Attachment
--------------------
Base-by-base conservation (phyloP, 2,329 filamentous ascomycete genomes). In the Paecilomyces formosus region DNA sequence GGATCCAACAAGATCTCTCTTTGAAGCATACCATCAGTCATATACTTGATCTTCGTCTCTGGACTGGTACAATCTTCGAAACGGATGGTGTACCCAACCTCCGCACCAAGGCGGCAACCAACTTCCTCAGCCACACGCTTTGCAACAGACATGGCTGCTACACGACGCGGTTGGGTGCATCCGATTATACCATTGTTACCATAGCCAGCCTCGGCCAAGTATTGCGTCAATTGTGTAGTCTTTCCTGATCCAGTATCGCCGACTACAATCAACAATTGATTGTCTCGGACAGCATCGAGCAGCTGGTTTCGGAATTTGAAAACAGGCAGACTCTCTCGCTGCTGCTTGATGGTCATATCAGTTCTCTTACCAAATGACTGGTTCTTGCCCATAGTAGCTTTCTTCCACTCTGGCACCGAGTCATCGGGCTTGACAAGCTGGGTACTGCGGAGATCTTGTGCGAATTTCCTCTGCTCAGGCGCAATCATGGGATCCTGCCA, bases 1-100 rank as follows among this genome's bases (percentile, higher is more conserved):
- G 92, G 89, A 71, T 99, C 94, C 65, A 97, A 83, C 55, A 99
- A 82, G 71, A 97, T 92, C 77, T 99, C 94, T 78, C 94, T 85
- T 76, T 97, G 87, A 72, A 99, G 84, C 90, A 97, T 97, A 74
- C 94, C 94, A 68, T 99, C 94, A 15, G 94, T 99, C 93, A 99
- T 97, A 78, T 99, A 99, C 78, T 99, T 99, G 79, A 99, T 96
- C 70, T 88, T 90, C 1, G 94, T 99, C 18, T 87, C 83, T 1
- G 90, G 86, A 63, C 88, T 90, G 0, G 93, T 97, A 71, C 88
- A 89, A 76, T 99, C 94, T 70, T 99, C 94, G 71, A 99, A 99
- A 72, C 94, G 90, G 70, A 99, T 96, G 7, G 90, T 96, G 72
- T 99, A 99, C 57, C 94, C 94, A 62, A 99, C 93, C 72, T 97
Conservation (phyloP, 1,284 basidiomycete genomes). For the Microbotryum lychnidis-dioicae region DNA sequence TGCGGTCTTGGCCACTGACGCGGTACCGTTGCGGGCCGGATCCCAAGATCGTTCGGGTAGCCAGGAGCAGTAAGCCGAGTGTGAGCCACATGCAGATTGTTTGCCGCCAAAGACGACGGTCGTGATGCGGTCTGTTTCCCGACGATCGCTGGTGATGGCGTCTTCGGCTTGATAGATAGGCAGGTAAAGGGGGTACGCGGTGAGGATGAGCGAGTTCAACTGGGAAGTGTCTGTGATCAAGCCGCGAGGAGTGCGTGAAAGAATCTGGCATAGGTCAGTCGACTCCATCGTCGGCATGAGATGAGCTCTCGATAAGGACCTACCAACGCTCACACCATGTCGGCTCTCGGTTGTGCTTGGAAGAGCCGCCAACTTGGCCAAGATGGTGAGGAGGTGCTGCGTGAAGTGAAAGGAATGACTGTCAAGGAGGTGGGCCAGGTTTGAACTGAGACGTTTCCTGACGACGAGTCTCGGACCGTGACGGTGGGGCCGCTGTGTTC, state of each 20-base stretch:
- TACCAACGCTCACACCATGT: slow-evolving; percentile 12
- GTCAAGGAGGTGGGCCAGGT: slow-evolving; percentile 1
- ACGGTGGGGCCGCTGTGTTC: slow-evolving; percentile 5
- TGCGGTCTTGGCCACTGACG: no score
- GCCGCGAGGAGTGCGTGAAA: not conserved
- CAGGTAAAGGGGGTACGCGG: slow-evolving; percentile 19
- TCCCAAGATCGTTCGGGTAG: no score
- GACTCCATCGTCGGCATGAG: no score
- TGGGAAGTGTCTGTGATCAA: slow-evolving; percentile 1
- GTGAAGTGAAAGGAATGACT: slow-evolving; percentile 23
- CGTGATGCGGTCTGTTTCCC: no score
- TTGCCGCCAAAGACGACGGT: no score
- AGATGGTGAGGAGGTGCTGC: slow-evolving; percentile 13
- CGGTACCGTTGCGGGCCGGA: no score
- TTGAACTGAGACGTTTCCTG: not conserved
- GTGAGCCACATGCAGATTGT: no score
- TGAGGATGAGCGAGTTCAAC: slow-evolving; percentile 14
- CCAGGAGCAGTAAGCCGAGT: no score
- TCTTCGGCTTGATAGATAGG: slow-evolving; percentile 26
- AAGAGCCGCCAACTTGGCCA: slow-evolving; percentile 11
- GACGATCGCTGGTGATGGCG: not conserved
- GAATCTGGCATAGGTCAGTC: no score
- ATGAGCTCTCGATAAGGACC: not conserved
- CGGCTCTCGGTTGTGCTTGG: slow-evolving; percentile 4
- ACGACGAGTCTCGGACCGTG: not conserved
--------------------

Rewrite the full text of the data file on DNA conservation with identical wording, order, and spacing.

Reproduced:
Base-by-base conservation (phyloP, 2,329 filamentous ascomycete genomes). In the Paecilomyces formosus region DNA sequence GGATCCAACAAGATCTCTCTTTGAAGCATACCATCAGTCATATACTTGATCTTCGTCTCTGGACTGGTACAATCTTCGAAACGGATGGTGTACCCAACCTCCGCACCAAGGCGGCAACCAACTTCCTCAGCCACACGCTTTGCAACAGACATGGCTGCTACACGACGCGGTTGGGTGCATCCGATTATACCATTGTTACCATAGCCAGCCTCGGCCAAGTATTGCGTCAATTGTGTAGTCTTTCCTGATCCAGTATCGCCGACTACAATCAACAATTGATTGTCTCGGACAGCATCGAGCAGCTGGTTTCGGAATTTGAAAACAGGCAGACTCTCTCGCTGCTGCTTGATGGTCATATCAGTTCTCTTACCAAATGACTGGTTCTTGCCCATAGTAGCTTTCTTCCACTCTGGCACCGAGTCATCGGGCTTGACAAGCTGGGTACTGCGGAGATCTTGTGCGAATTTCCTCTGCTCAGGCGCAATCATGGGATCCTGCCA, bases 1-100 rank as follows among this genome's bases (percentile, higher is more conserved):
- G 92, G 89, A 71, T 99, C 94, C 65, A 97, A 83, C 55, A 99
- A 82, G 71, A 97, T 92, C 77, T 99, C 94, T 78, C 94, T 85
- T 76, T 97, G 87, A 72, A 99, G 84, C 90, A 97, T 97, A 74
- C 94, C 94, A 68, T 99, C 94, A 15, G 94, T 99, C 93, A 99
- T 97, A 78, T 99, A 99, C 78, T 99, T 99, G 79, A 99, T 96
- C 70, T 88, T 90, C 1, G 94, T 99, C 18, T 87, C 83, T 1
- G 90, G 86, A 63, C 88, T 90, G 0, G 93, T 97, A 71, C 88
- A 89, A 76, T 99, C 94, T 70, T 99, C 94, G 71, A 99, A 99
- A 72, C 94, G 90, G 70, A 99, T 96, G 7, G 90, T 96, G 72
- T 99, A 99, C 57, C 94, C 94, A 62, A 99, C 93, C 72, T 97
Conservation (phyloP, 1,284 basidiomycete genomes). For the Microbotryum lychnidis-dioicae region DNA sequence TGCGGTCTTGGCCACTGACGCGGTACCGTTGCGGGCCGGATCCCAAGATCGTTCGGGTAGCCAGGAGCAGTAAGCCGAGTGTGAGCCACATGCAGATTGTTTGCCGCCAAAGACGACGGTCGTGATGCGGTCTGTTTCCCGACGATCGCTGGTGATGGCGTCTTCGGCTTGATAGATAGGCAGGTAAAGGGGGTACGCGGTGAGGATGAGCGAGTTCAACTGGGAAGTGTCTGTGATCAAGCCGCGAGGAGTGCGTGAAAGAATCTGGCATAGGTCAGTCGACTCCATCGTCGGCATGAGATGAGCTCTCGATAAGGACCTACCAACGCTCACACCATGTCGGCTCTCGGTTGTGCTTGGAAGAGCCGCCAACTTGGCCAAGATGGTGAGGAGGTGCTGCGTGAAGTGAAAGGAATGACTGTCAAGGAGGTGGGCCAGGTTTGAACTGAGACGTTTCCTGACGACGAGTCTCGGACCGTGACGGTGGGGCCGCTGTGTTC, state of each 20-base stretch:
- TACCAACGCTCACACCATGT: slow-evolving; percentile 12
- GTCAAGGAGGTGGGCCAGGT: slow-evolving; percentile 1
- ACGGTGGGGCCGCTGTGTTC: slow-evolving; percentile 5
- TGCGGTCTTGGCCACTGACG: no score
- GCCGCGAGGAGTGCGTGAAA: not conserved
- CAGGTAAAGGGGGTACGCGG: slow-evolving; percentile 19
- TCCCAAGATCGTTCGGGTAG: no score
- GACTCCATCGTCGGCATGAG: no score
- TGGGAAGTGTCTGTGATCAA: slow-evolving; percentile 1
- GTGAAGTGAAAGGAATGACT: slow-evolving; percentile 23
- CGTGATGCGGTCTGTTTCCC: no score
- TTGCCGCCAAAGACGACGGT: no score
- AGATGGTGAGGAGGTGCTGC: slow-evolving; percentile 13
- CGGTACCGTTGCGGGCCGGA: no score
- TTGAACTGAGACGTTTCCTG: not conserved
- GTGAGCCACATGCAGATTGT: no score
- TGAGGATGAGCGAGTTCAAC: slow-evolving; percentile 14
- CCAGGAGCAGTAAGCCGAGT: no score
- TCTTCGGCTTGATAGATAGG: slow-evolving; percentile 26
- AAGAGCCGCCAACTTGGCCA: slow-evolving; percentile 11
- GACGATCGCTGGTGATGGCG: not conserved
- GAATCTGGCATAGGTCAGTC: no score
- ATGAGCTCTCGATAAGGACC: not conserved
- CGGCTCTCGGTTGTGCTTGG: slow-evolving; percentile 4
- ACGACGAGTCTCGGACCGTG: not conserved